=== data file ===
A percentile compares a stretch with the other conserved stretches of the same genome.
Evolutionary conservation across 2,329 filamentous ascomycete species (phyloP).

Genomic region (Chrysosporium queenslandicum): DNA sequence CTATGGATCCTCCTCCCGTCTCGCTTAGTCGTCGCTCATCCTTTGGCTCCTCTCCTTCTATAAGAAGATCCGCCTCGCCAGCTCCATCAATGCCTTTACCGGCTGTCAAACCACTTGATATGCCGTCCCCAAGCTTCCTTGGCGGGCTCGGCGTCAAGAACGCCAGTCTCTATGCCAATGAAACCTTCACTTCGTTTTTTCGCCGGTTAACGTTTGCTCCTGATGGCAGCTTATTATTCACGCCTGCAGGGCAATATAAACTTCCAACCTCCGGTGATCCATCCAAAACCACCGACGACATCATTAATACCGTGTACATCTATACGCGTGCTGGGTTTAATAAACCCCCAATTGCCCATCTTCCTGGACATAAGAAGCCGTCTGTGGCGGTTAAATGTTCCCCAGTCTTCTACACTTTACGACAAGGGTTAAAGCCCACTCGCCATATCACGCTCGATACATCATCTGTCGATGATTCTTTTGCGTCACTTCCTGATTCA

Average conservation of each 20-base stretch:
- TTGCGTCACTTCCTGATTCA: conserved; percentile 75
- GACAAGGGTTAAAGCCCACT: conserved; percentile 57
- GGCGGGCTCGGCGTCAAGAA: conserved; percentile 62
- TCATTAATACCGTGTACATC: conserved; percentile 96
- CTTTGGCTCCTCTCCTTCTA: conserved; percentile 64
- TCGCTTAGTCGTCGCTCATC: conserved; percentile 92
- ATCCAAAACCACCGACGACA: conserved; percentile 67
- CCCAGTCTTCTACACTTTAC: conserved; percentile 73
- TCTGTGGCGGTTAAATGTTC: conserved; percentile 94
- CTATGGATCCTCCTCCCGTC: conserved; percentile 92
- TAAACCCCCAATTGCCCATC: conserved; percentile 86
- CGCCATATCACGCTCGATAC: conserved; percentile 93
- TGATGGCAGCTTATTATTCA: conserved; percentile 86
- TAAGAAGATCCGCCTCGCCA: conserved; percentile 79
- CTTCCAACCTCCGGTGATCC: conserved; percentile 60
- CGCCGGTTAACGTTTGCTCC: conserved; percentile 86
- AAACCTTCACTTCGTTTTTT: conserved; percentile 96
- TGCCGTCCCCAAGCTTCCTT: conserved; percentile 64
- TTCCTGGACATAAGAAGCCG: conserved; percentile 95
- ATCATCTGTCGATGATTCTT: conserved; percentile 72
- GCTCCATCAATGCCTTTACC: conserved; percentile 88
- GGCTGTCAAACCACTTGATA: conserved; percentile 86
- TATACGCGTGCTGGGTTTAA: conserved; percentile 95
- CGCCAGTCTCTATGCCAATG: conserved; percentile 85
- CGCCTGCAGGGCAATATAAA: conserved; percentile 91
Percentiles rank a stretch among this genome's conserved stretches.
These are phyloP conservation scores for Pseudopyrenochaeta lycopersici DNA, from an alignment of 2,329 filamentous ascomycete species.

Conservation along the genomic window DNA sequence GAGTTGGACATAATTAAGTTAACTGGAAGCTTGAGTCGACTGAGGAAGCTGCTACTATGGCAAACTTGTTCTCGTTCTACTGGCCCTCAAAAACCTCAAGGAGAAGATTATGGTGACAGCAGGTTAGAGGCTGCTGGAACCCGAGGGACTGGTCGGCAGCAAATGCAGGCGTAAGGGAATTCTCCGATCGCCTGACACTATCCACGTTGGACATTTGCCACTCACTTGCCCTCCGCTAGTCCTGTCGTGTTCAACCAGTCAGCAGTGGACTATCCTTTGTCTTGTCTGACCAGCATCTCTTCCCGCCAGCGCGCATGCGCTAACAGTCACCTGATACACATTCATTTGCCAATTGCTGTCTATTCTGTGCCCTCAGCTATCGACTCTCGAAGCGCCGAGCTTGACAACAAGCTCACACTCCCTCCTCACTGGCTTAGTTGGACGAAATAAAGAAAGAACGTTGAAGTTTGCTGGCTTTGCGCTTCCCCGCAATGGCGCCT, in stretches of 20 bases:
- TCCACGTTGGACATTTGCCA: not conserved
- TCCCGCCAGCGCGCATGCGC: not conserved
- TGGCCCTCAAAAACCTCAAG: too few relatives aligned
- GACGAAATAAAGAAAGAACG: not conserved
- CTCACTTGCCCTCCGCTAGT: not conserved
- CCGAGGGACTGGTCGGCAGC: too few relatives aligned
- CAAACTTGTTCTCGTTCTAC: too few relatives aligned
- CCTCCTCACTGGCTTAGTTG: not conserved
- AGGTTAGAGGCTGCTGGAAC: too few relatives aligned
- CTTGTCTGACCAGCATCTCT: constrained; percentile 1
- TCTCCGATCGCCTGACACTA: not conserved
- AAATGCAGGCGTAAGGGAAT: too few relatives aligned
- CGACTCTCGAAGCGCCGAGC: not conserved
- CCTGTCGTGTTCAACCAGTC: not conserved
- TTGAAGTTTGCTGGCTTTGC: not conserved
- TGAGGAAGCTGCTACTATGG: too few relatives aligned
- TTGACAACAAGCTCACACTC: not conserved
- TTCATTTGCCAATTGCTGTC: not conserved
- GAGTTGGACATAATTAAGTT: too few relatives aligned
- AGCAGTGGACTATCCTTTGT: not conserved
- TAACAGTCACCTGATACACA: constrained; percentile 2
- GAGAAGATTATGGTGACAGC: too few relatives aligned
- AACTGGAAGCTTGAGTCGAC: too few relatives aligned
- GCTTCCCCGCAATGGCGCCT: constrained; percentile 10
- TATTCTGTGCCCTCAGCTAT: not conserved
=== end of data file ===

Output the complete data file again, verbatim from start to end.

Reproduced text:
A percentile compares a stretch with the other conserved stretches of the same genome.
Evolutionary conservation across 2,329 filamentous ascomycete species (phyloP).

Genomic region (Chrysosporium queenslandicum): DNA sequence CTATGGATCCTCCTCCCGTCTCGCTTAGTCGTCGCTCATCCTTTGGCTCCTCTCCTTCTATAAGAAGATCCGCCTCGCCAGCTCCATCAATGCCTTTACCGGCTGTCAAACCACTTGATATGCCGTCCCCAAGCTTCCTTGGCGGGCTCGGCGTCAAGAACGCCAGTCTCTATGCCAATGAAACCTTCACTTCGTTTTTTCGCCGGTTAACGTTTGCTCCTGATGGCAGCTTATTATTCACGCCTGCAGGGCAATATAAACTTCCAACCTCCGGTGATCCATCCAAAACCACCGACGACATCATTAATACCGTGTACATCTATACGCGTGCTGGGTTTAATAAACCCCCAATTGCCCATCTTCCTGGACATAAGAAGCCGTCTGTGGCGGTTAAATGTTCCCCAGTCTTCTACACTTTACGACAAGGGTTAAAGCCCACTCGCCATATCACGCTCGATACATCATCTGTCGATGATTCTTTTGCGTCACTTCCTGATTCA

Average conservation of each 20-base stretch:
- TTGCGTCACTTCCTGATTCA: conserved; percentile 75
- GACAAGGGTTAAAGCCCACT: conserved; percentile 57
- GGCGGGCTCGGCGTCAAGAA: conserved; percentile 62
- TCATTAATACCGTGTACATC: conserved; percentile 96
- CTTTGGCTCCTCTCCTTCTA: conserved; percentile 64
- TCGCTTAGTCGTCGCTCATC: conserved; percentile 92
- ATCCAAAACCACCGACGACA: conserved; percentile 67
- CCCAGTCTTCTACACTTTAC: conserved; percentile 73
- TCTGTGGCGGTTAAATGTTC: conserved; percentile 94
- CTATGGATCCTCCTCCCGTC: conserved; percentile 92
- TAAACCCCCAATTGCCCATC: conserved; percentile 86
- CGCCATATCACGCTCGATAC: conserved; percentile 93
- TGATGGCAGCTTATTATTCA: conserved; percentile 86
- TAAGAAGATCCGCCTCGCCA: conserved; percentile 79
- CTTCCAACCTCCGGTGATCC: conserved; percentile 60
- CGCCGGTTAACGTTTGCTCC: conserved; percentile 86
- AAACCTTCACTTCGTTTTTT: conserved; percentile 96
- TGCCGTCCCCAAGCTTCCTT: conserved; percentile 64
- TTCCTGGACATAAGAAGCCG: conserved; percentile 95
- ATCATCTGTCGATGATTCTT: conserved; percentile 72
- GCTCCATCAATGCCTTTACC: conserved; percentile 88
- GGCTGTCAAACCACTTGATA: conserved; percentile 86
- TATACGCGTGCTGGGTTTAA: conserved; percentile 95
- CGCCAGTCTCTATGCCAATG: conserved; percentile 85
- CGCCTGCAGGGCAATATAAA: conserved; percentile 91
Percentiles rank a stretch among this genome's conserved stretches.
These are phyloP conservation scores for Pseudopyrenochaeta lycopersici DNA, from an alignment of 2,329 filamentous ascomycete species.

Conservation along the genomic window DNA sequence GAGTTGGACATAATTAAGTTAACTGGAAGCTTGAGTCGACTGAGGAAGCTGCTACTATGGCAAACTTGTTCTCGTTCTACTGGCCCTCAAAAACCTCAAGGAGAAGATTATGGTGACAGCAGGTTAGAGGCTGCTGGAACCCGAGGGACTGGTCGGCAGCAAATGCAGGCGTAAGGGAATTCTCCGATCGCCTGACACTATCCACGTTGGACATTTGCCACTCACTTGCCCTCCGCTAGTCCTGTCGTGTTCAACCAGTCAGCAGTGGACTATCCTTTGTCTTGTCTGACCAGCATCTCTTCCCGCCAGCGCGCATGCGCTAACAGTCACCTGATACACATTCATTTGCCAATTGCTGTCTATTCTGTGCCCTCAGCTATCGACTCTCGAAGCGCCGAGCTTGACAACAAGCTCACACTCCCTCCTCACTGGCTTAGTTGGACGAAATAAAGAAAGAACGTTGAAGTTTGCTGGCTTTGCGCTTCCCCGCAATGGCGCCT, in stretches of 20 bases:
- TCCACGTTGGACATTTGCCA: not conserved
- TCCCGCCAGCGCGCATGCGC: not conserved
- TGGCCCTCAAAAACCTCAAG: too few relatives aligned
- GACGAAATAAAGAAAGAACG: not conserved
- CTCACTTGCCCTCCGCTAGT: not conserved
- CCGAGGGACTGGTCGGCAGC: too few relatives aligned
- CAAACTTGTTCTCGTTCTAC: too few relatives aligned
- CCTCCTCACTGGCTTAGTTG: not conserved
- AGGTTAGAGGCTGCTGGAAC: too few relatives aligned
- CTTGTCTGACCAGCATCTCT: constrained; percentile 1
- TCTCCGATCGCCTGACACTA: not conserved
- AAATGCAGGCGTAAGGGAAT: too few relatives aligned
- CGACTCTCGAAGCGCCGAGC: not conserved
- CCTGTCGTGTTCAACCAGTC: not conserved
- TTGAAGTTTGCTGGCTTTGC: not conserved
- TGAGGAAGCTGCTACTATGG: too few relatives aligned
- TTGACAACAAGCTCACACTC: not conserved
- TTCATTTGCCAATTGCTGTC: not conserved
- GAGTTGGACATAATTAAGTT: too few relatives aligned
- AGCAGTGGACTATCCTTTGT: not conserved
- TAACAGTCACCTGATACACA: constrained; percentile 2
- GAGAAGATTATGGTGACAGC: too few relatives aligned
- AACTGGAAGCTTGAGTCGAC: too few relatives aligned
- GCTTCCCCGCAATGGCGCCT: constrained; percentile 10
- TATTCTGTGCCCTCAGCTAT: not conserved